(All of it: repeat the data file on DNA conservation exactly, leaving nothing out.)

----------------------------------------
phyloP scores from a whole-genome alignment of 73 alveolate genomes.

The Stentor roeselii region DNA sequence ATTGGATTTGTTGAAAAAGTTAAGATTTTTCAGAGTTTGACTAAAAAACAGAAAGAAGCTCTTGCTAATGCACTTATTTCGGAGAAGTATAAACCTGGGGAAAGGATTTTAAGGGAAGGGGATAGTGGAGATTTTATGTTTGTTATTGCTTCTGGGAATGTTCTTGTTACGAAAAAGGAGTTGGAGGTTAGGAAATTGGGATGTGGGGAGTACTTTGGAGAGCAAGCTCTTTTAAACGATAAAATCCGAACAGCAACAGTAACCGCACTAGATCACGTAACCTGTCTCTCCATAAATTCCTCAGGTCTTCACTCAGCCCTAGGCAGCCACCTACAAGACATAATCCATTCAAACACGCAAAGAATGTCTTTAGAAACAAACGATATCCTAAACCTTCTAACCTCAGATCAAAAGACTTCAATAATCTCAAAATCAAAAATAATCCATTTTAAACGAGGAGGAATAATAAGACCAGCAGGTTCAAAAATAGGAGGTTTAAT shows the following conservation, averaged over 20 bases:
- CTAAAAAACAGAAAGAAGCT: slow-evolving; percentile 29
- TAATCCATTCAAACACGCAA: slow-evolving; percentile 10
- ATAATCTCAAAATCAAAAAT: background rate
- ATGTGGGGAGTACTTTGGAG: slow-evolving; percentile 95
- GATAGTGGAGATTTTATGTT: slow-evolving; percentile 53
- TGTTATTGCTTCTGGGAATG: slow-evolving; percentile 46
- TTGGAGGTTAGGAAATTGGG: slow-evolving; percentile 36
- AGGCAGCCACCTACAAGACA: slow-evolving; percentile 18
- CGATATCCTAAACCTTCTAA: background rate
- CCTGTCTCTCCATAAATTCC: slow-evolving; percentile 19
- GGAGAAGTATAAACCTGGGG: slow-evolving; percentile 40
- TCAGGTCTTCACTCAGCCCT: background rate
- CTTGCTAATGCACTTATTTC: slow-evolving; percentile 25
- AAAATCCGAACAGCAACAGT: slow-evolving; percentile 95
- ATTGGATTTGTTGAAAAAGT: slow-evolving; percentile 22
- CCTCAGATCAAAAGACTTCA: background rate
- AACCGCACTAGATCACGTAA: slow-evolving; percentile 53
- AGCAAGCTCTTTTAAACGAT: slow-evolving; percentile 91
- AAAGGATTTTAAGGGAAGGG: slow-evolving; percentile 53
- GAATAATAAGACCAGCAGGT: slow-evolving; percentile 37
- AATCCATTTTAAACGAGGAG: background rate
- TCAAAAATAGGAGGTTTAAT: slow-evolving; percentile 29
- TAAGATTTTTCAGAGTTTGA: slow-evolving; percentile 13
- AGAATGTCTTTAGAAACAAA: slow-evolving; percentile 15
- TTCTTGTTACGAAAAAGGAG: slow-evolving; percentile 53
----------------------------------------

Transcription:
phyloP scores from a whole-genome alignment of 73 alveolate genomes.

The Stentor roeselii region DNA sequence ATTGGATTTGTTGAAAAAGTTAAGATTTTTCAGAGTTTGACTAAAAAACAGAAAGAAGCTCTTGCTAATGCACTTATTTCGGAGAAGTATAAACCTGGGGAAAGGATTTTAAGGGAAGGGGATAGTGGAGATTTTATGTTTGTTATTGCTTCTGGGAATGTTCTTGTTACGAAAAAGGAGTTGGAGGTTAGGAAATTGGGATGTGGGGAGTACTTTGGAGAGCAAGCTCTTTTAAACGATAAAATCCGAACAGCAACAGTAACCGCACTAGATCACGTAACCTGTCTCTCCATAAATTCCTCAGGTCTTCACTCAGCCCTAGGCAGCCACCTACAAGACATAATCCATTCAAACACGCAAAGAATGTCTTTAGAAACAAACGATATCCTAAACCTTCTAACCTCAGATCAAAAGACTTCAATAATCTCAAAATCAAAAATAATCCATTTTAAACGAGGAGGAATAATAAGACCAGCAGGTTCAAAAATAGGAGGTTTAAT shows the following conservation, averaged over 20 bases:
- CTAAAAAACAGAAAGAAGCT: slow-evolving; percentile 29
- TAATCCATTCAAACACGCAA: slow-evolving; percentile 10
- ATAATCTCAAAATCAAAAAT: background rate
- ATGTGGGGAGTACTTTGGAG: slow-evolving; percentile 95
- GATAGTGGAGATTTTATGTT: slow-evolving; percentile 53
- TGTTATTGCTTCTGGGAATG: slow-evolving; percentile 46
- TTGGAGGTTAGGAAATTGGG: slow-evolving; percentile 36
- AGGCAGCCACCTACAAGACA: slow-evolving; percentile 18
- CGATATCCTAAACCTTCTAA: background rate
- CCTGTCTCTCCATAAATTCC: slow-evolving; percentile 19
- GGAGAAGTATAAACCTGGGG: slow-evolving; percentile 40
- TCAGGTCTTCACTCAGCCCT: background rate
- CTTGCTAATGCACTTATTTC: slow-evolving; percentile 25
- AAAATCCGAACAGCAACAGT: slow-evolving; percentile 95
- ATTGGATTTGTTGAAAAAGT: slow-evolving; percentile 22
- CCTCAGATCAAAAGACTTCA: background rate
- AACCGCACTAGATCACGTAA: slow-evolving; percentile 53
- AGCAAGCTCTTTTAAACGAT: slow-evolving; percentile 91
- AAAGGATTTTAAGGGAAGGG: slow-evolving; percentile 53
- GAATAATAAGACCAGCAGGT: slow-evolving; percentile 37
- AATCCATTTTAAACGAGGAG: background rate
- TCAAAAATAGGAGGTTTAAT: slow-evolving; percentile 29
- TAAGATTTTTCAGAGTTTGA: slow-evolving; percentile 13
- AGAATGTCTTTAGAAACAAA: slow-evolving; percentile 15
- TTCTTGTTACGAAAAAGGAG: slow-evolving; percentile 53